In 1899 Schweitzer became a deacon at the church Saint-Nicolas of Strasbourg. In 1900, with the completion of his licentiate in theology, he was ordained as curate, and that year he witnessed the Oberammergau Passion Play. In the following year he became provisional Principal of the Theological College of Saint Thomas (from which he had just graduated), and in 1903 his appointment was made permanent.
Since the mid-1890s Schweitzer had formed the inner resolve that it was needful for him as a Christian to repay to the world something for the happiness which it had given to him, and he determined that he would pursue his younger interests until the age of thirty and then give himself to the work of Christ. As a young theologian he published The Quest of the Historical Jesus (1906), by which he gained a great reputation. In this book, he interpreted the life of Jesus in the light of Jesus' own eschatological convictions. Schweitzer demonstrated that 19th century "liberal lives of Jesus" produced by those who sought to reimage Jesus through historical study were reflections of the authors' own historical and social contexts. This work effectively ended for decades the Quest for the Historical Jesus as a subdiscipline of New Testament studies, until the development of the so-called "Second Quest," among whose notable exponents was Rudolf Bultmann's student Ernst Käsemann. The original edition was translated into English by William Montgomery and published in 1910. A second German edition was published in 1913, containing theologically significant revisions and expansions. This revised edition did not appear in English until 2001.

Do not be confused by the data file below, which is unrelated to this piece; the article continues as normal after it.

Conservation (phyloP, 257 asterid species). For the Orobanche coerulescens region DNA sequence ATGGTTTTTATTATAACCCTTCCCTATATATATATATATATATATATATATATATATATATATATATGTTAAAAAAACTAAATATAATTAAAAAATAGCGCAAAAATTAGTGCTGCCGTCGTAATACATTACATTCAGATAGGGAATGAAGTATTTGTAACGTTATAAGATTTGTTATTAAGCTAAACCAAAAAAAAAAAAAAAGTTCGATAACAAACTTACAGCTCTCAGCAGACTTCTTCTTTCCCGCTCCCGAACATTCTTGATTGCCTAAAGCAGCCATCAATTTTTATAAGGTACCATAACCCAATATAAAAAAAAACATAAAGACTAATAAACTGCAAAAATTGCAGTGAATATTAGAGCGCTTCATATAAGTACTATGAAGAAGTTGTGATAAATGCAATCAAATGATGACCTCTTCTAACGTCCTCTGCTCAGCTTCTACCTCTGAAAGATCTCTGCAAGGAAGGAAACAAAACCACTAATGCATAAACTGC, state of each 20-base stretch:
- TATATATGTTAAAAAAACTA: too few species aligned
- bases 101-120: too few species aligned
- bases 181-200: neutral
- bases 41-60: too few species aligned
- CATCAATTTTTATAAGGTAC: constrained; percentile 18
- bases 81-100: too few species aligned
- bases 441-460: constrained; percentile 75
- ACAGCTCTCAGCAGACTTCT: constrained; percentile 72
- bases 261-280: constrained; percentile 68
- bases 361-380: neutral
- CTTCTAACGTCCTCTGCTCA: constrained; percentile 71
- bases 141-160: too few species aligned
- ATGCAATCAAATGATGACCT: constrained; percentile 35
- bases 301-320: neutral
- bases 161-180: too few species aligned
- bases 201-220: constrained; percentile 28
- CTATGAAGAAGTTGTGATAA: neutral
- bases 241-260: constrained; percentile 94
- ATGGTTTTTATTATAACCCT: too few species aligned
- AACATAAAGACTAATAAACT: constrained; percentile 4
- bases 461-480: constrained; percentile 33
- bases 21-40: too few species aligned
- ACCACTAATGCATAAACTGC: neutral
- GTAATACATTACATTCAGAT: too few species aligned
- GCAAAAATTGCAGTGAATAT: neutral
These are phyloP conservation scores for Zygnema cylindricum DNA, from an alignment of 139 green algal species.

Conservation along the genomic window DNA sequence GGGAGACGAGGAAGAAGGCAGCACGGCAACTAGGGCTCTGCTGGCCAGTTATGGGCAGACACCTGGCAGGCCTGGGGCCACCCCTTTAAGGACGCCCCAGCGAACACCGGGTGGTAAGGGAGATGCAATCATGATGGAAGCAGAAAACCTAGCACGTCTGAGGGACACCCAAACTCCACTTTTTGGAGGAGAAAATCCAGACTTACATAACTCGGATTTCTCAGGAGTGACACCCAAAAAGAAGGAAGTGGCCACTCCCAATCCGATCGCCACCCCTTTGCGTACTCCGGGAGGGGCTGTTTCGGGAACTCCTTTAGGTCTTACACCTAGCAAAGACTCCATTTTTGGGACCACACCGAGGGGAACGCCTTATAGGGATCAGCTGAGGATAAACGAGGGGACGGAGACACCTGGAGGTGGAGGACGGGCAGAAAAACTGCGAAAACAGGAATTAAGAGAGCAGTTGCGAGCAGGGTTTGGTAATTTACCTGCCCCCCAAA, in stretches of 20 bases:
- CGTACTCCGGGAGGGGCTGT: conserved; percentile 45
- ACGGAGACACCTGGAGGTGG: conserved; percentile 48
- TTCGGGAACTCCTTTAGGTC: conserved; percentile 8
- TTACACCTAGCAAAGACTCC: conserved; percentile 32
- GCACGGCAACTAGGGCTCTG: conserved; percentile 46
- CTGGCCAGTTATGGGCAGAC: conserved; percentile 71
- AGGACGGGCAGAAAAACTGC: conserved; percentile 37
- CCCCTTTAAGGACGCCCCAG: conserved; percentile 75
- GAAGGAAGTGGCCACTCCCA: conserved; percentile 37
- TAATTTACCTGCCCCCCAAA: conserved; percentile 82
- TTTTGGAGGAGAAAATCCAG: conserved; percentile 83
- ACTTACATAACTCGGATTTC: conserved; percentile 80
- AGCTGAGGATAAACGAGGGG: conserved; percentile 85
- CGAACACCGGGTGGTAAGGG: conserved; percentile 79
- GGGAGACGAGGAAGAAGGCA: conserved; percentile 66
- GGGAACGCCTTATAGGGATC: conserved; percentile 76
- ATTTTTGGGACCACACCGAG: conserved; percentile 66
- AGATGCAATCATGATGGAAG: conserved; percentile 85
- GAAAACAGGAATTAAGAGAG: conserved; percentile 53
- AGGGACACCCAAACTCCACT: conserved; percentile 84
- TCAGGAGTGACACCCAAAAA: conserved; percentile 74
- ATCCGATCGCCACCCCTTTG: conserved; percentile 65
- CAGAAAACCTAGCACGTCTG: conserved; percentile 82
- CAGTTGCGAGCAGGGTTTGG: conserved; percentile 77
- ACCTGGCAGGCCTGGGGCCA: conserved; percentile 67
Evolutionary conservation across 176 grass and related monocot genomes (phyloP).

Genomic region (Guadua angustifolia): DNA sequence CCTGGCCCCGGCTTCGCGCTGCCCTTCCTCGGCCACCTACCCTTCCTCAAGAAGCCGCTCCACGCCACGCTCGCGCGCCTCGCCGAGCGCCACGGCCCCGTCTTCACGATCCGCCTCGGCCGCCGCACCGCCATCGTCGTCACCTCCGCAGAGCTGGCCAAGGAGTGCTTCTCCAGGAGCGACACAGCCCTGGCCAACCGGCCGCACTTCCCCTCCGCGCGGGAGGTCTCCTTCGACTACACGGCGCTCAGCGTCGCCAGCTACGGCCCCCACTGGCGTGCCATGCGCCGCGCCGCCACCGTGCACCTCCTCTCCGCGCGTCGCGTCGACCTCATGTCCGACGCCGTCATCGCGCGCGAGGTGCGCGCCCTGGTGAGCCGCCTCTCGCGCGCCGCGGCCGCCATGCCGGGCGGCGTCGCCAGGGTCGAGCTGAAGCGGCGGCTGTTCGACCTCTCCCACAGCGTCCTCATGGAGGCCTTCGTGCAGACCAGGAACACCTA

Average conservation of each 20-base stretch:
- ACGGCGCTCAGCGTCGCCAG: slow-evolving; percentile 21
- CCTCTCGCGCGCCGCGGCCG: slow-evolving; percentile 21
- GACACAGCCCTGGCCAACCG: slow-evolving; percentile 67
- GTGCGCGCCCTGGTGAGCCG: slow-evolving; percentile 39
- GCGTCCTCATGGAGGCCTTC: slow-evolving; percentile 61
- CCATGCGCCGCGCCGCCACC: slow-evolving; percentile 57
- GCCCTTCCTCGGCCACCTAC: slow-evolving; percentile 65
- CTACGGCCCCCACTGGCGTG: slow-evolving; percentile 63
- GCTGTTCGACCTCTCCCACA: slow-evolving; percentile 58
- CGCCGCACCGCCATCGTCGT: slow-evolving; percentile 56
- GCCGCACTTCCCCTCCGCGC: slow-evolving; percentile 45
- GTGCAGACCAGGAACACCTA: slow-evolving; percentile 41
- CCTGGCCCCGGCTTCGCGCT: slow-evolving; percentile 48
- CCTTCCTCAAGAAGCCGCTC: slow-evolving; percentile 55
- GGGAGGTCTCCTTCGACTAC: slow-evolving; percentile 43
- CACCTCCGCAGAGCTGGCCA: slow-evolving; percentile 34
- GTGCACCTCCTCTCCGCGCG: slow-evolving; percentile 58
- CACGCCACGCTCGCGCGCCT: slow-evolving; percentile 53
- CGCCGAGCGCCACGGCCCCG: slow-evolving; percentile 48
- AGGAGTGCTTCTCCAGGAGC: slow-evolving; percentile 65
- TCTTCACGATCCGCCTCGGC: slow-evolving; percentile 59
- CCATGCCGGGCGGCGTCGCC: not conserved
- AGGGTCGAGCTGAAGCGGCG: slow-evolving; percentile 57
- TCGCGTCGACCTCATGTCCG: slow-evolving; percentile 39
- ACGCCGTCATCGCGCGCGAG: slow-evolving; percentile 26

At the age of 30, in 1905, he answered the call of "The Society Of The Evangelist Missions of Paris" who were looking for a Medical Doctor. However, the committee of this (Roman Catholic) French Missionary Society was not ready to accept his offer, considering that his Lutheran theology was "incorrect". He could easily have obtained a place in a German Evangelical mission, but wished to follow the original call despite the doctrinal difficulties. Amid a hail of protests from his friends, family and colleagues, he resigned his post and re-entered the University as a student in a punishing seven-year course towards the degree of a Doctorate in Medicine, a subject in which he had little knowledge or previous aptitude. He planned to spread the Gospel by the example of his Christian labour of healing, instead of through the verbal process of preaching, and believed that this service should be acceptable within any branch of Christian teaching.